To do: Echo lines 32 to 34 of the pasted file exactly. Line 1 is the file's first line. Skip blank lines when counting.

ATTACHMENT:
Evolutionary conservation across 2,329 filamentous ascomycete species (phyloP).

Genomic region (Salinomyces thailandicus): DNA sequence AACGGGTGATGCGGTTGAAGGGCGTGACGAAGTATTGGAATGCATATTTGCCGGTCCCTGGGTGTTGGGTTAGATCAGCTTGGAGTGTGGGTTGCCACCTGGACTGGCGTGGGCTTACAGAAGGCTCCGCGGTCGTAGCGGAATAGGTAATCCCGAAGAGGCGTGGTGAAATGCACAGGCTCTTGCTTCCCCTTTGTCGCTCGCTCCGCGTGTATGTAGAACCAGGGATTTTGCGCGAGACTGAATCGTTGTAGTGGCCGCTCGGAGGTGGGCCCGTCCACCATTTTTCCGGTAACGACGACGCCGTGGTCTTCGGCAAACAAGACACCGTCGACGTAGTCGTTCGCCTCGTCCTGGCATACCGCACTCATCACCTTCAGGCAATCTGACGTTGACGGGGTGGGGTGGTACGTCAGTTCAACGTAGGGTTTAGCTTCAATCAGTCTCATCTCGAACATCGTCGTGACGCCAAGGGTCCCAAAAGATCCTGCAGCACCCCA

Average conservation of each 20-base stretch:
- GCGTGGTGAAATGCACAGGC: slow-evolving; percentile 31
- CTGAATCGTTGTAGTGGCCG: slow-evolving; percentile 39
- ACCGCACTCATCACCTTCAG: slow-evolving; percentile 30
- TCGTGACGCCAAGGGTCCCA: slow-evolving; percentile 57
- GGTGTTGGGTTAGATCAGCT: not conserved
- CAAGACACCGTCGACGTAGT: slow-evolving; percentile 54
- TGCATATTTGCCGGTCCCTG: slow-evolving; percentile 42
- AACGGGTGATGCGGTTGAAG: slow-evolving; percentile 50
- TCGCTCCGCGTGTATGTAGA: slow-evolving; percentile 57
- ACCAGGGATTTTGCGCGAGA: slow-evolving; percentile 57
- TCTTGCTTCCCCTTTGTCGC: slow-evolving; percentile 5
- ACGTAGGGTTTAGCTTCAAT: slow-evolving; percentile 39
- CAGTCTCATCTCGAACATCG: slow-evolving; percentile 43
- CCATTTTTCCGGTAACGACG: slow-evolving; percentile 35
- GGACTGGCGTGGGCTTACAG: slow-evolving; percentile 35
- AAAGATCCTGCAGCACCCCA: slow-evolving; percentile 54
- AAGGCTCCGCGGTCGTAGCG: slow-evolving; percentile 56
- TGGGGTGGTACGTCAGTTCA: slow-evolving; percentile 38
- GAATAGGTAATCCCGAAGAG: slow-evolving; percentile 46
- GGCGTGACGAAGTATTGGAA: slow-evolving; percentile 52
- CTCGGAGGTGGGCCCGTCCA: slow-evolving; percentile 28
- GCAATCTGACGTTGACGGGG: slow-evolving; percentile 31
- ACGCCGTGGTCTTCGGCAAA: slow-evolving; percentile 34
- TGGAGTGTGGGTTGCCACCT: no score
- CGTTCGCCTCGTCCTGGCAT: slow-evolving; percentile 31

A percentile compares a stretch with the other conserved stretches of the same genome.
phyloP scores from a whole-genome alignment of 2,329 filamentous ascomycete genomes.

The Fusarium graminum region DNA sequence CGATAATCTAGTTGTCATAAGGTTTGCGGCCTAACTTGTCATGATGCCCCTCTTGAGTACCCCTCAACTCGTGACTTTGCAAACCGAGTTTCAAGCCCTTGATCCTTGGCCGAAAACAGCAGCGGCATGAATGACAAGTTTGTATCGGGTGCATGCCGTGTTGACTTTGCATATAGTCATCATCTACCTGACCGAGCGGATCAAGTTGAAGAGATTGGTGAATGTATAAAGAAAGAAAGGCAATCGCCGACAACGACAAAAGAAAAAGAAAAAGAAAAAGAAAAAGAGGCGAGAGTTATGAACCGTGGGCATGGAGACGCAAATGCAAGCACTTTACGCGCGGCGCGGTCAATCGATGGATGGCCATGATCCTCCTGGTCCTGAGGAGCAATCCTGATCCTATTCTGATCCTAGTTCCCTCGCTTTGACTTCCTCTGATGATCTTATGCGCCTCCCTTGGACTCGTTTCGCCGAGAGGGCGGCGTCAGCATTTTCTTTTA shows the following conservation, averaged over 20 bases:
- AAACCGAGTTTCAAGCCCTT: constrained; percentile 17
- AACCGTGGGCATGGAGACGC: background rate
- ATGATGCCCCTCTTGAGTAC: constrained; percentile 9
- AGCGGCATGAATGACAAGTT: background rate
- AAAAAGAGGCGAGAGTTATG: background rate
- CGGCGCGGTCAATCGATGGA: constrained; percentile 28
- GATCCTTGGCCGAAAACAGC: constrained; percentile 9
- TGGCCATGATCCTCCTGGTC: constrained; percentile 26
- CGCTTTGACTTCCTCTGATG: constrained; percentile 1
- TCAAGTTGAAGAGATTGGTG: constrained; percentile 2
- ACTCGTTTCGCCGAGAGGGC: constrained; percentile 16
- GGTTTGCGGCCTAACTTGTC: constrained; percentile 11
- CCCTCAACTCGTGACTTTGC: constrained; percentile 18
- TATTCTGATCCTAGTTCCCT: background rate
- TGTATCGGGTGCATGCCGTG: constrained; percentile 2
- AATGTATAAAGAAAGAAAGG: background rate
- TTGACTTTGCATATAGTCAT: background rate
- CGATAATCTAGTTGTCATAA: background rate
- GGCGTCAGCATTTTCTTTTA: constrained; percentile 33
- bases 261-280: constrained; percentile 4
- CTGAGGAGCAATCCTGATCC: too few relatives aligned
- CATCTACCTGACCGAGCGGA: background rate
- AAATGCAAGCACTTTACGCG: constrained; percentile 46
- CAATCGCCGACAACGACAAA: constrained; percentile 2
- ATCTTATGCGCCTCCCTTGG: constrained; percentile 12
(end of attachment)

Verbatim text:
- AAACCGAGTTTCAAGCCCTT: constrained; percentile 17
- AACCGTGGGCATGGAGACGC: background rate
- ATGATGCCCCTCTTGAGTAC: constrained; percentile 9